BMC Caller Help


BMC Caller can be used to assign the type and inventory the contents of Bacterial Microcompartment loci from protein sequences (link to paper describing BMC Caller). For general information on Bacterial Microcompartments (BMCs) see Wikipedia (link) or a recent review (link).


There are two modes for BMC Caller, 1) analysis of BMC protein components (includes the shell, the core enzymes and any other conserved loci-associated proteins) and 2) a BMC shell protein-only mode.

Input: Both modes accept multi-FASTA files as input with a first line marked by ">" followed by the sequence identifier and the following line(s) containing the protein sequence (with no terminator character) and subsequent sequences starting again with a new line and ">" followed by sequence identifier. Also see example link on submission page for a sample input.

For BMC locus analysis:

The order of the sequences should represent the order of the genes from the genome for optimal BMC type assignment but is not needed to identify the individual components. Generally a range of +/- 12 genes from any shell protein gene contains the whole BMC locus and is optimal for BMC type assignment.

For BMC shell protein analysis:

Whole proteomes can be used as input, only shell proteins will be displayed as output. This is a good way to find the best input sequences for BMC locus analysis and might already properly identify all the BMC loci in the proteome/genome.

The following genome / proteome databases can be used as sources of multi-FASTA files:

JGI IMG/M: search for the target genome, download the .faa file and then use the BMC shell protein analysis to find BMC locus sites and/or copy-paste the desired protein sequences for BMC locus analysis.

Uniprot Proteomes: search for genome, then download all entries in uncompressed "FASTA (canonical)" format. BMC locus sites can be identified with the BMC shell protein analysis tool or searching the FASTA file with relevant terms like "microcompartment" or "carboxysome".

NCBI taxonomy: search for the desired organism and follow the links to organism details; click on the Protein/Direct links number in red. Click the "Sent to:" button and choose FASTA format and default order.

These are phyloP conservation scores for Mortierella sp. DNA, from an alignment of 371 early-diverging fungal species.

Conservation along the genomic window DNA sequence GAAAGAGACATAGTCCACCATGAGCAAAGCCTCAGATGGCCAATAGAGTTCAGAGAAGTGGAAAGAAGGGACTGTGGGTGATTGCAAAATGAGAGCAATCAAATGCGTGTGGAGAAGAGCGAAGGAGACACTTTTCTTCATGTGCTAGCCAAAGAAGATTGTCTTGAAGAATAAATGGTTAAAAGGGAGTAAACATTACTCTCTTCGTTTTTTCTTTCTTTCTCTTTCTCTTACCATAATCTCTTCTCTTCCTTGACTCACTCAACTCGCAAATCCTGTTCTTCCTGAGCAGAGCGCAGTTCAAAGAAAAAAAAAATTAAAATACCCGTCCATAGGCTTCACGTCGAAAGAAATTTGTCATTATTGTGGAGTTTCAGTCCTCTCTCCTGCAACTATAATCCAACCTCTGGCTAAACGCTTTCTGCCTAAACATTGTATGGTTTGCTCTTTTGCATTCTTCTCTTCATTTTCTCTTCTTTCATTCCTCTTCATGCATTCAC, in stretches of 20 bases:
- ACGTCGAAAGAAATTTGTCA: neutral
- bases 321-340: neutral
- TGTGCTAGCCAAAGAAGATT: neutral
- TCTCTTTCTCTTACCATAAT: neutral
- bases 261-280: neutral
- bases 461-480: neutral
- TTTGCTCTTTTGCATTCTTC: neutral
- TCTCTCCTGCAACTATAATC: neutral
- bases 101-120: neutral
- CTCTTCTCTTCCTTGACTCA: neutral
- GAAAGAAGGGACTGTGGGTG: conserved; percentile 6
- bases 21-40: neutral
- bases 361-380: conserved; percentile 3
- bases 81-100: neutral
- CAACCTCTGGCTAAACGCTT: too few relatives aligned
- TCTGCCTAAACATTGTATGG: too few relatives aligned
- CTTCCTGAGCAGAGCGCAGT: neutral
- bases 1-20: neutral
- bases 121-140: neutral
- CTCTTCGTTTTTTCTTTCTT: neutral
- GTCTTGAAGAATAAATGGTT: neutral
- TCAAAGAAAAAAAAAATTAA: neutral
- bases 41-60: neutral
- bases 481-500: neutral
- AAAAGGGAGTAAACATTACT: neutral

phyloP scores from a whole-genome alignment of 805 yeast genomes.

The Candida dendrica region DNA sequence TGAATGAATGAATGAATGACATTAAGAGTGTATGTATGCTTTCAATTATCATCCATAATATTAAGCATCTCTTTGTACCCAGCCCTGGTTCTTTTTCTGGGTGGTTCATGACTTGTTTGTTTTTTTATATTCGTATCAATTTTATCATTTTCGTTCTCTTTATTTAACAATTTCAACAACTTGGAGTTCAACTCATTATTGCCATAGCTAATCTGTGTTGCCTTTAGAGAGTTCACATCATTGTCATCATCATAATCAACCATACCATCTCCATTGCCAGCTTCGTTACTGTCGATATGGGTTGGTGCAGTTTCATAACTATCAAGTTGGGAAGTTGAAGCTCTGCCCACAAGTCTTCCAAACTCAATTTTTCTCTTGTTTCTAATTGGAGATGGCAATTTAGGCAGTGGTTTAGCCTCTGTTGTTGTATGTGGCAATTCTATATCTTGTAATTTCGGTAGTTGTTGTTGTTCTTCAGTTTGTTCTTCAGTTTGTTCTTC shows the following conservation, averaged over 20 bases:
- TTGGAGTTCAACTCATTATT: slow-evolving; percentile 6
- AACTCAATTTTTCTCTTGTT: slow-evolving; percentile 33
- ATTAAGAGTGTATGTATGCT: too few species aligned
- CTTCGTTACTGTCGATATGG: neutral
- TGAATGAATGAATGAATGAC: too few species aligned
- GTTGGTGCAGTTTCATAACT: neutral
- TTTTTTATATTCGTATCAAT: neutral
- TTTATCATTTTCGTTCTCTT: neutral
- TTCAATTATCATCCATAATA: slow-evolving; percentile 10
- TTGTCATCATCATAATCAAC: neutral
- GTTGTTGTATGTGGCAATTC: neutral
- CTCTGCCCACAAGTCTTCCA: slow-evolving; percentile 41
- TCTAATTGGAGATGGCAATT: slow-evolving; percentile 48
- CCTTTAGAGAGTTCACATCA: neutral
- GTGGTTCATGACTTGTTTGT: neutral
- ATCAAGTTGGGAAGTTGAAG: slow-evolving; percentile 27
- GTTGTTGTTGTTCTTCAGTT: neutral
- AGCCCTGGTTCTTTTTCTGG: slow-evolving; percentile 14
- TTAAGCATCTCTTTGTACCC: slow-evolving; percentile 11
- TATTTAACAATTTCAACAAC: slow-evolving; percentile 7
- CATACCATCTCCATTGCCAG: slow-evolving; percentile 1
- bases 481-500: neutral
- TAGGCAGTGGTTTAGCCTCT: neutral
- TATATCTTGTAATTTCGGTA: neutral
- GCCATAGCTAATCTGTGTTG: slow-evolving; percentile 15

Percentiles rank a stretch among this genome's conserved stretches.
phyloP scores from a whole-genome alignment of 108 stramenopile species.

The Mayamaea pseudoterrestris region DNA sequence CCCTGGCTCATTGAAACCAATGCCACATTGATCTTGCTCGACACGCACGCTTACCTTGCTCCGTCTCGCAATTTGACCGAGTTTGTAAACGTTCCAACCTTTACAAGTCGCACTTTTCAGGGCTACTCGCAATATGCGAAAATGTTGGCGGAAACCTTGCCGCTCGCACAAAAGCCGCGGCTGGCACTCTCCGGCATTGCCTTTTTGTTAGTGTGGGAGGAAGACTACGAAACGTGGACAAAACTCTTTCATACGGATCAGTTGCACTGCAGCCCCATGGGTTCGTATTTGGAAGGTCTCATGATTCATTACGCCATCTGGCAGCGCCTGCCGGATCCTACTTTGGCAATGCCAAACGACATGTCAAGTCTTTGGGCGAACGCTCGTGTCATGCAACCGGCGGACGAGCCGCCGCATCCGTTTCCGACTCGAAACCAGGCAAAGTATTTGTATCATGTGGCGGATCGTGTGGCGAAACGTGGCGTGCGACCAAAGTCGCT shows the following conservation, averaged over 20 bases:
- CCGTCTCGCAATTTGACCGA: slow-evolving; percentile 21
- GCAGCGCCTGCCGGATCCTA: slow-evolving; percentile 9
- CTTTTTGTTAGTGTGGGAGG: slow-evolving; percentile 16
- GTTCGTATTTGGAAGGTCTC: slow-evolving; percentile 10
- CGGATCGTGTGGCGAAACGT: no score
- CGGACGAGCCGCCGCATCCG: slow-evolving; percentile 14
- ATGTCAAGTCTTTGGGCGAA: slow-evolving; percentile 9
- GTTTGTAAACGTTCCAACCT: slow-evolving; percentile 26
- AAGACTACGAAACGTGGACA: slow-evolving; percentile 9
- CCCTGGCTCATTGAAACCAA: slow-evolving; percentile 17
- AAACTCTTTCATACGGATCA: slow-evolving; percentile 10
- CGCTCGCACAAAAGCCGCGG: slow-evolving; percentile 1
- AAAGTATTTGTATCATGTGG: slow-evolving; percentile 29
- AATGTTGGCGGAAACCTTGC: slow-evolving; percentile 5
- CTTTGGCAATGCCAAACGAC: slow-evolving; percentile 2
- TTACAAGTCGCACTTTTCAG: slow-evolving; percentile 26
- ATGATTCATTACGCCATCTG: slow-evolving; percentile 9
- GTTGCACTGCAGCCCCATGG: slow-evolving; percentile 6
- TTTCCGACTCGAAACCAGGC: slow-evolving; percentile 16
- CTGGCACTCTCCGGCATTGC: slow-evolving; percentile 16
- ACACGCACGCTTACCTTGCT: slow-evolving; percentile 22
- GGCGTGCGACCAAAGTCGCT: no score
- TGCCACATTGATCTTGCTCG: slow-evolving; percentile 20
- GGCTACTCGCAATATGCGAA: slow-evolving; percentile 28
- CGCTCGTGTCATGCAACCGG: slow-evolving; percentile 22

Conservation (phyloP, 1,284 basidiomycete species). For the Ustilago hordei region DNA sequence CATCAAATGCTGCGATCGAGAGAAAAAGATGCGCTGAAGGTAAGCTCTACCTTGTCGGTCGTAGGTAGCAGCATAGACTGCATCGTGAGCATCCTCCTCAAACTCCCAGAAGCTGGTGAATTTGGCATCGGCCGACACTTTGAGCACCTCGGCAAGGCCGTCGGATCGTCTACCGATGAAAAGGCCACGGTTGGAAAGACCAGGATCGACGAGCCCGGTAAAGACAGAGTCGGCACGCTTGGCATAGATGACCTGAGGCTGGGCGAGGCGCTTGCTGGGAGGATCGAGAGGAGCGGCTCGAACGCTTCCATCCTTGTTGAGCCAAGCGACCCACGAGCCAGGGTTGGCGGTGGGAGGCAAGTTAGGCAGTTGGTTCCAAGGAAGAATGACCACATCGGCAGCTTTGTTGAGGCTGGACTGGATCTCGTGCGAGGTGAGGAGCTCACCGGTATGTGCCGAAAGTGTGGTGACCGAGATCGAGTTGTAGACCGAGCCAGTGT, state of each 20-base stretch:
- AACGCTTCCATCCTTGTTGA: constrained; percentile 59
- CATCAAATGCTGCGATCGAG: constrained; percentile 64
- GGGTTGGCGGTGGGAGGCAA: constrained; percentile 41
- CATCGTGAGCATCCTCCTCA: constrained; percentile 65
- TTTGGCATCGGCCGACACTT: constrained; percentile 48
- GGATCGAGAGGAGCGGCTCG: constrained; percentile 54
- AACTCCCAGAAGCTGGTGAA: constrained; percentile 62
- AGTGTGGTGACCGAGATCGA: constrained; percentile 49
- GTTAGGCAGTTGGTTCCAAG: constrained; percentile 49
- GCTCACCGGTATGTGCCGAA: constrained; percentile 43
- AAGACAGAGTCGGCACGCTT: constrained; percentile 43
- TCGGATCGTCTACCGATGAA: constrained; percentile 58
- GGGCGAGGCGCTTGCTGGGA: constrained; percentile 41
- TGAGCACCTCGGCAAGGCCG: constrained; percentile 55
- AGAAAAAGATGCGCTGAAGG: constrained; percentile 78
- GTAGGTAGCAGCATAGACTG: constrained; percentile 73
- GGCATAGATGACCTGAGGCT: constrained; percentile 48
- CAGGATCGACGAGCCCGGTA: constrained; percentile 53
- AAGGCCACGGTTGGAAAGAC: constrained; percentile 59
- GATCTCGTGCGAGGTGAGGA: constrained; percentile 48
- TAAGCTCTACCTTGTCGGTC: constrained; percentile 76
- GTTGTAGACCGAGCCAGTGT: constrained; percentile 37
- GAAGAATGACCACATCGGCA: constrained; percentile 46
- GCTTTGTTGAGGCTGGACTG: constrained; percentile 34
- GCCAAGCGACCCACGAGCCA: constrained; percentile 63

For examples, use the example link above the input field or copy-paste the input from examples below:
locus analysis example, copy and paste
proteome shell protein example, copy and paste

BMC type abbreviations

Abbreviation   Description Comments / Alternate Nomenclature / Updates
ACI Acidobacterium microcompartment
ARO Aromatic substrate microcompartment
BUF Bacterial microcompartment of unknown function (and no AldDh) BUF1 is also known as Xau / Xanthine utilization (link)
CsomeACh Alpha-carboxysome of chemoautotroph bacteria
CsomeACy Alpha-carboxysome of cyanobacteria
CsomeBCy Beta-carboxysome of cyanobacteria
ETU Ethanol utilizing microcompartment
EUT Ethanolamine utilizing microcompartment
EUT2x EUT BMC, missing signature enzyme
FRAG Fragmented type microcompartment
GRM Glycyl radical enzyme containing microcompartment GRM1/2 process choline, and are also known as Cut BMCs, GRM 3/4/6 process propanediol, GRM5 fucose/rhamnose
GRM5like GRM5 BMC with missing signature enzyme
GRMguf GRM BMC with glycyl radical enzyme of unknown function A function of the glycyl radical enzyme has recently proposed as isethionate C-S bond cleavage (link)
HO BMCs related to Haliangium ochraceum model BMC locus
MIC Metabolosome loci where the majority of loci do not encode an AlcDH and/or PTAC (incomplete core)
MUF Metabolosome microcompartment of unknown function
PDU Propanediol utilization microcompartment
PVM Planctomycete and Verrucomicrobia microcompartment
PVMlike Microcompartment with similar enzyme complement as PVM
RMM Rhodococcus and Mycobacteria microcompartment RMM are also known as AAUM for aminoacetone utilizing microcompartment (link)
SPU Sugar phosphate utilization microcompartment